To the surprise of nobody


The Billion Dollar Boondoggle Continues

dennisryoungby Dennis R. Young
Canada Free Press

In my Troy Media column last January, I provided evidence that, “The federal government hasn’t reported the detailed costs of running the Canadian Firearms Program to Parliament since the 2007/2008 fiscal year. “

Last week, after eight months of work by Information Commissioner Suzanne Legault and her investigators, the RCMP reluctantly released a partial gun control budget for 20013/14 of $56,964,321 employing the equivalent of 501 full time staff.

It is little wonder why the Conservative government was trying to hide these embarrassing spending and staffing numbers. Since they scrapped the long-gun registry in 2012, the government would have preferred to let everyone think the cost of keeping intact almost all of the previous Liberal Government’s gun control regime was zero. This quote, from the 2012 National Post article entitled: Conservatives and enthusiasts cheer the end of the long-gun registry by then Public Safety Minister Vic Toews demonstrates why the public has every right to be confused: “It criminalizes hard-working and law-abiding citizens such as farmers and sport shooters, and it has been a billion-dollar boondoggle left to us by the previous Liberal government.”

This confusion is caused by the fact that between 1995 and 2006 successive Reform, Canadian Alliance and Conservative Parties repeatedly promised to scrap the entire billion dollar boondoggle while in opposition; thereby, returning Canada’s gun control laws to the more effective 1994 system that cost taxpayers just $15 million annually.

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In May of 2006, Auditor General Sheila Fraser confirmed the Canadian Firearms Program was in fact a billion dollar boondoggle and also confirmed that the billion dollar price-tag reported failed to cover the all the costs of the program.

Following the tabling of her report in Parliament, MP Garry Breitkreuz posed five questions to the Auditor General regarding the true cost and effectiveness of the government’s firearms programs. Questions one and two dealt with effectiveness and three, four and five addressed the missing cost information on the firearms program and are summarized here:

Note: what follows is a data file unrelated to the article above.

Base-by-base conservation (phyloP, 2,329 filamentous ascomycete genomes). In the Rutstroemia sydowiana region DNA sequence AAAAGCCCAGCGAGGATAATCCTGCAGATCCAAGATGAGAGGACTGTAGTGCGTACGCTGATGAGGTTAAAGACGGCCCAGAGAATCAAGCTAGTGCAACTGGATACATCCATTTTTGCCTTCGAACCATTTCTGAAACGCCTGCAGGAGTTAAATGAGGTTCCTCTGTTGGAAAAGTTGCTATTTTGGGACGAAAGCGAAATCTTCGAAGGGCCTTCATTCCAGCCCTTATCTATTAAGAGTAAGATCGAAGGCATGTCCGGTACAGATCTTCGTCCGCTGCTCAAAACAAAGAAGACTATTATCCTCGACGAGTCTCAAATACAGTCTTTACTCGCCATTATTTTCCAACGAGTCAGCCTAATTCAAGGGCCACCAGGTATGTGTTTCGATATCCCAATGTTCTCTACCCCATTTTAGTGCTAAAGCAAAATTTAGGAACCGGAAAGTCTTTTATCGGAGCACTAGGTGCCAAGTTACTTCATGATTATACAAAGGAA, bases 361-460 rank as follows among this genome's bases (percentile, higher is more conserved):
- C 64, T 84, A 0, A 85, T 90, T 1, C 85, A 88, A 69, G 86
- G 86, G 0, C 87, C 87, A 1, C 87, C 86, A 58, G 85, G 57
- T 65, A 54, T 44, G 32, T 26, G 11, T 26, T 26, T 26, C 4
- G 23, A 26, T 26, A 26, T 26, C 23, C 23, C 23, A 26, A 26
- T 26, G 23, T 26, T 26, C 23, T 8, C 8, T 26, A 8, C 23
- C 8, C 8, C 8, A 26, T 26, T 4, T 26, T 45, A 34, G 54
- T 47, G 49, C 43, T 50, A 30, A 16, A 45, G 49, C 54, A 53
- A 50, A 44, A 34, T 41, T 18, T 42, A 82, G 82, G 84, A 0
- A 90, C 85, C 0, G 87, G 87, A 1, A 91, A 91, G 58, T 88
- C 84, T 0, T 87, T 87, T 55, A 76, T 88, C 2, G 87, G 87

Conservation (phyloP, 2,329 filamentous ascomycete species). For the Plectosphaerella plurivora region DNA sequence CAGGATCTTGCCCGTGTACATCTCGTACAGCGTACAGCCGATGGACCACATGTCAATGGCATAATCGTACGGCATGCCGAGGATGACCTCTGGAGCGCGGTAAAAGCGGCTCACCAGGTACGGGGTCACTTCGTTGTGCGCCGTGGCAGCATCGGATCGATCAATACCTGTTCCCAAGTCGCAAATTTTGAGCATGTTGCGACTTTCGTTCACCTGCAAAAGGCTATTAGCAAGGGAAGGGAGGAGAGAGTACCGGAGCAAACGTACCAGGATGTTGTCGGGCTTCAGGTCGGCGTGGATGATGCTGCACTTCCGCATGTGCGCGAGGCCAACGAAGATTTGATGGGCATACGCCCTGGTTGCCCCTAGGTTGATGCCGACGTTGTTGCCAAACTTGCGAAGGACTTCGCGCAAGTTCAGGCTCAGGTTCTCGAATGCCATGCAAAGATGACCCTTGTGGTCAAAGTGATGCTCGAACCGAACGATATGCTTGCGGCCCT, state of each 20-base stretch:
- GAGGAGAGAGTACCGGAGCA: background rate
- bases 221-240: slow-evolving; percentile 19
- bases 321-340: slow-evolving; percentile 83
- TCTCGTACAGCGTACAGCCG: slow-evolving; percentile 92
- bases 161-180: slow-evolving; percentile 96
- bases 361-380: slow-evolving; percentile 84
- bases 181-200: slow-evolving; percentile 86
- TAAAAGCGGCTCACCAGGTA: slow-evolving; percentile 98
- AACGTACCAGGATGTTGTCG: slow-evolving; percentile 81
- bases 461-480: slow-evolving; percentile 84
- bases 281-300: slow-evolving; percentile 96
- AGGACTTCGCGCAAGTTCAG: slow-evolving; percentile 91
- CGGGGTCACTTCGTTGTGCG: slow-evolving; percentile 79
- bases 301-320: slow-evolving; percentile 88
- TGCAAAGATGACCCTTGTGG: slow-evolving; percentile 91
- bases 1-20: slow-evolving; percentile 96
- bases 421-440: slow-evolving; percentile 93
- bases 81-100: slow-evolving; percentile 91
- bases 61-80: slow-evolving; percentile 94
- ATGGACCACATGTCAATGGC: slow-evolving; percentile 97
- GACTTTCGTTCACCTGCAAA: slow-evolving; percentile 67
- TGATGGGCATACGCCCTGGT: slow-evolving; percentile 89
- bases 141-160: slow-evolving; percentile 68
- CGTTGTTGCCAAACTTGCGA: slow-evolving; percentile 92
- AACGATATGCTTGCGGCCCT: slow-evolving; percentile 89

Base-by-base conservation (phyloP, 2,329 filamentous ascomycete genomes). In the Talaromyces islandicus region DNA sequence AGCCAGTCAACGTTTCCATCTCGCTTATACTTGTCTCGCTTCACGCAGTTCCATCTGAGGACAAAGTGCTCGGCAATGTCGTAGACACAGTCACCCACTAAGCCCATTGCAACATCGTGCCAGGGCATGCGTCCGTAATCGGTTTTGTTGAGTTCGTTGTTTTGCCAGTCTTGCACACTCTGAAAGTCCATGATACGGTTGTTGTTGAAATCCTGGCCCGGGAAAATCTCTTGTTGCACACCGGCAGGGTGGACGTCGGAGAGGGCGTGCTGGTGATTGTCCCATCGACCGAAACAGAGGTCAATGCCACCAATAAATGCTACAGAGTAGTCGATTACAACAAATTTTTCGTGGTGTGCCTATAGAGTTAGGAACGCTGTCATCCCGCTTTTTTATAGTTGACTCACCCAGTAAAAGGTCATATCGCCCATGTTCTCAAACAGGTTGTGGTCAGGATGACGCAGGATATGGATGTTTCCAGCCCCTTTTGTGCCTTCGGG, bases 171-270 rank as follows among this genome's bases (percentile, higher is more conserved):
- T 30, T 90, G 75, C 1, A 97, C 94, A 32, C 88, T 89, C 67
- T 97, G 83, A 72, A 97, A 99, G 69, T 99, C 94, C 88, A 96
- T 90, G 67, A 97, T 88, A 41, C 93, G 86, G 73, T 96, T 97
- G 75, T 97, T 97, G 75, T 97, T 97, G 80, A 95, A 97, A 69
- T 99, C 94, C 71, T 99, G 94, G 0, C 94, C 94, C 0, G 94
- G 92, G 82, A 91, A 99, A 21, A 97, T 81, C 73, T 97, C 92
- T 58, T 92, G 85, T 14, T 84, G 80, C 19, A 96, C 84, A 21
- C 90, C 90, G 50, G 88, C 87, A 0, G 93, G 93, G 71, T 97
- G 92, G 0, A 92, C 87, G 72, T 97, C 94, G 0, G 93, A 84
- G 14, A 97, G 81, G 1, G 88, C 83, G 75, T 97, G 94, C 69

1. Comparing the effectiveness of previous gun control measures with current ones;
  2. Government’s failure to implement the 1993 recommendations on effectiveness by Auditor General Denis Desautels;
  3. An update on the status of “major additional costs” of enforcement costs and compliance costs identified as missing in Mrs. Fraser’s 2002 report on the firearms program;
  4. Asked if the Auditor General had seen two firearms studies that had been declared Cabinet secrets by the Liberal government, the 2003 Cost Benefit Analysis and the 1999 Economic Impact Study; and,
  5. Requested a better accounting of all the “indirect costs” incurred by other federal government departments.

The Auditor General’s response to the Member of Parliament on June 15, 2006 confirmed that no progress had been made by the government on any of the five issues he raised. See this link for a copy of the Auditor General’s letter.

Unfortunately for taxpayers, the annual costs for operating the Canadian Firearms Program is tens of millions more each year than the numbers released by the RCMP for 2013/14. On March 24, 2003 MP Garry Breitkreuz reported results from a Library of Parliament research paper on enforcement costs estimating: The average cost of a conviction for a non-criminal code incident under the Firearms Act is $3,107.The average cost of a conviction for the most serious offence under the Firearms Act would be $9,828.Therefore the Total Net Costs of 100,000 convictions would range between $310 million and $982 million.”

In June of 2003, the Library of Parliament released another report Compliance Costs of Firearms Licenses: Preliminary Estimates: “…a compliance cost range of $170 to $260 for a PAL [Possession and Acquisition Licence] application” and “a compliance cost range of $120 to $210 for a POL [Possession Only Licence] application.” Based on the 1.9 million firearms licensed issued as of April of 2003, the compliance cost to gun owners were estimated to be between $250,000,000 and $420,000,000.

On October 10, 2003, the Library of Parliament researchers completed another paper for MP Garry Breitkreuz, Compliance Costs of Firearms Registration estimating tens of millions of dollars in costs for gun owners to comply with the registration system. Here is an excerpt from this report:


NOTE #1: Missing from this table are additional compliance costs associated with the issuing of Authorizations to Transport (ATT) firearms.

As mentioned previously the Liberal government’s 1999 report on the economic impact of 1995 firearms regime were both declared a Cabinet secret.  Maybe the reason the Liberals decided to keep their 1999 report on the economic impact of their firearms regime a secret is because maybe it showed, when all things are considered, firearms are a net benefit to society. See this 2004 Library or Parliament report: The Benefits of Firearms Ownership.

While in opposition (1993 to 2005) there was hardly a week went by when Reform, Canadian Alliance and Conservative MPs didn’t expose the flaws and overspending in the implementation of the Liberal’s now infamous Bill C-68, the Firearms Act. In 2002, Harper himself promised to repeal the entire piece of legislation, just as his predecessor, Preston Manning did in 1995.

Now might be a good time for the Conservative Government to answer all five of MP Garry Breitkreuz’s questions plus conduct an independent cost-benefit analysis and an economic impact report on Canada’s gun control legislation and make all this information public before the next election.

Original web source: Canada Free Press

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